Reducing Narcotic Prescriptions in Breast Surgery: A Prospective Analysis
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No clear standards regarding number or type of narcotics for adequate postoperative pain control have been established in breast surgery. The authors of this study reviewed their opioid-prescribing patterns and implemented a planned change, evaluated the effectiveness of a departmental practice adjustment, and prospectively evaluated patient narcotic usage.
The narcotic prescriptions for 100 consecutive breast surgery patients were reviewed to establish baseline postoperative narcotic-prescribing patterns. The median of narcotics prescribed was used to educate surgeons and implement a planned change in prescribing practices. Data on narcotic prescriptions for 100 consecutive breast surgery patients then were prospectively collected, and the number of pain pills the patients actually took after discharge was recorded using a standardized template.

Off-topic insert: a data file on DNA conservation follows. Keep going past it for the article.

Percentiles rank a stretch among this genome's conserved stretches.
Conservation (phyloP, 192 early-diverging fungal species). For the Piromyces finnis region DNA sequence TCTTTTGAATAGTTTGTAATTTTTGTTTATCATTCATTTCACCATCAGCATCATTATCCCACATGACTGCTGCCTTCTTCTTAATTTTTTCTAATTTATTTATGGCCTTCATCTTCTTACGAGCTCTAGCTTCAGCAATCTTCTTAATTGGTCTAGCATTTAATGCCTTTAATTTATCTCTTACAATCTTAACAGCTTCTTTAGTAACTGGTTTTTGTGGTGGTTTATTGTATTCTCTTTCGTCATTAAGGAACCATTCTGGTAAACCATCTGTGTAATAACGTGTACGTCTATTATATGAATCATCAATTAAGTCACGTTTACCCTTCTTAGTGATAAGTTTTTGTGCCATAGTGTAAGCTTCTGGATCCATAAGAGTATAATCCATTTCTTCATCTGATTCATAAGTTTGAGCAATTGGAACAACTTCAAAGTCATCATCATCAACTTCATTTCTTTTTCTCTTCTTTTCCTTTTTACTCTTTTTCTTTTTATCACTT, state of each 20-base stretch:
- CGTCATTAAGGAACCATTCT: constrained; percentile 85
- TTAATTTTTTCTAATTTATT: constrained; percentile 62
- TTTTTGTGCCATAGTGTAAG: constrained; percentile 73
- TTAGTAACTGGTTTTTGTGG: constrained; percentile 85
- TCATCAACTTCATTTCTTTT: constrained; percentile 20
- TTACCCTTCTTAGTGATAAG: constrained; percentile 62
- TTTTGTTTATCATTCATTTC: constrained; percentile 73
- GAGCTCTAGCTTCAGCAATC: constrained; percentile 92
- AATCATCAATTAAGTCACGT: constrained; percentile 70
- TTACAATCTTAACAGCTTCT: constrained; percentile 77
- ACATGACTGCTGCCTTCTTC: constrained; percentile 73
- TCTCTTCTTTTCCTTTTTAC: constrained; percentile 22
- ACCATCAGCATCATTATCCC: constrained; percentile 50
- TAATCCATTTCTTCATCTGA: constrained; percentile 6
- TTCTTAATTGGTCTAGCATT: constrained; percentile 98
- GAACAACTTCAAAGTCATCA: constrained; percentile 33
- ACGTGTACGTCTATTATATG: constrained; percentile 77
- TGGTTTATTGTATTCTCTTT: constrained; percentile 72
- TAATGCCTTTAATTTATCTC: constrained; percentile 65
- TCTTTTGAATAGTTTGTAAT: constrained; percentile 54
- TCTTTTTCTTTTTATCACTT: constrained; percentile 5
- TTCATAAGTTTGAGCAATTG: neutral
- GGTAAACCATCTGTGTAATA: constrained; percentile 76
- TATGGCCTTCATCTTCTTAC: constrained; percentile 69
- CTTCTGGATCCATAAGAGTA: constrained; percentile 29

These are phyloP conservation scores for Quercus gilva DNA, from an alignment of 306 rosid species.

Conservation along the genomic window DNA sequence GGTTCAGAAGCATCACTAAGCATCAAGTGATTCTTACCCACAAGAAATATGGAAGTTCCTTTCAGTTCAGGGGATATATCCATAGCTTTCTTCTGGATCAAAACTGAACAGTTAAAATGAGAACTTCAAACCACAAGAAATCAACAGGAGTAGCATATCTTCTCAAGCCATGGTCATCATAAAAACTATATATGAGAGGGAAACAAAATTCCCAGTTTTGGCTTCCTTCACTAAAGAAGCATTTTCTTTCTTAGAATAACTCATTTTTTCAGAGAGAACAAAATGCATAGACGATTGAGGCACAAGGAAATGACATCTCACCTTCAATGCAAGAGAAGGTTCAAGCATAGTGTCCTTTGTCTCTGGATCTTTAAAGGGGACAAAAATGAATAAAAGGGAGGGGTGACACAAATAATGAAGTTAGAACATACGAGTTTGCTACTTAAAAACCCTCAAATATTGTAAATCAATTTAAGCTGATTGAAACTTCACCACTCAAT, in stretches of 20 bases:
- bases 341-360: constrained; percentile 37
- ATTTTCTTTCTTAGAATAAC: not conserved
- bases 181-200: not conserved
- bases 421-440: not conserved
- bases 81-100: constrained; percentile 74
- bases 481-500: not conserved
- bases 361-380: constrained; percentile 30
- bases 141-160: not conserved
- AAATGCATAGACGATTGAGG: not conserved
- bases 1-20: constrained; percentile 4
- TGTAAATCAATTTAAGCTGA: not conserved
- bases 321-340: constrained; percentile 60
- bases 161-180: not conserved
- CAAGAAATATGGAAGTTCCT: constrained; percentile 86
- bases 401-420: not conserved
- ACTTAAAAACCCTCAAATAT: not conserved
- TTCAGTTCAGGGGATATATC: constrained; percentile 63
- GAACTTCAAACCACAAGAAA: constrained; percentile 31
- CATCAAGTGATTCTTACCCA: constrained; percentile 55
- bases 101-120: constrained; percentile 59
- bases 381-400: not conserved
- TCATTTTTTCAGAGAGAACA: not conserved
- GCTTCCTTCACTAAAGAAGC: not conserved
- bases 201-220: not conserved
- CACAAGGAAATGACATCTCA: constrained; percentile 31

A baseline review of narcotic-prescribing practices showed that the median number of pills given was 15 for excisional biopsy/lumpectomy, 20 for mastectomy, and 28 for mastectomy with reconstruction. After departmental education, the median number decreased to 10 for excisional biopsy/lumpectomy (p < 0.01) and 25 for mastectomy with reconstruction (p < 0.01). Prospective recording of patient usage compared with the prescribed number of pills indicated that most prescribed pills were not used, with the excisional biopsy or lumpectomy patients using a median of 1 pill (p < 0.01), the mastectomy patients using a median of 3 pills (p < 0.01), and the mastectomy with reconstruction patients using a median of 18 pills (p < 0.01) postoperatively. Only three patients, all of whom had breast reconstruction performed, required a refill of narcotics.
Successful reduction in narcotic prescriptions can be implemented for breast surgery patients. Further reductions in narcotic prescriptions may be feasible based on prospective collected patient usage.
There are no conflicts of interest.
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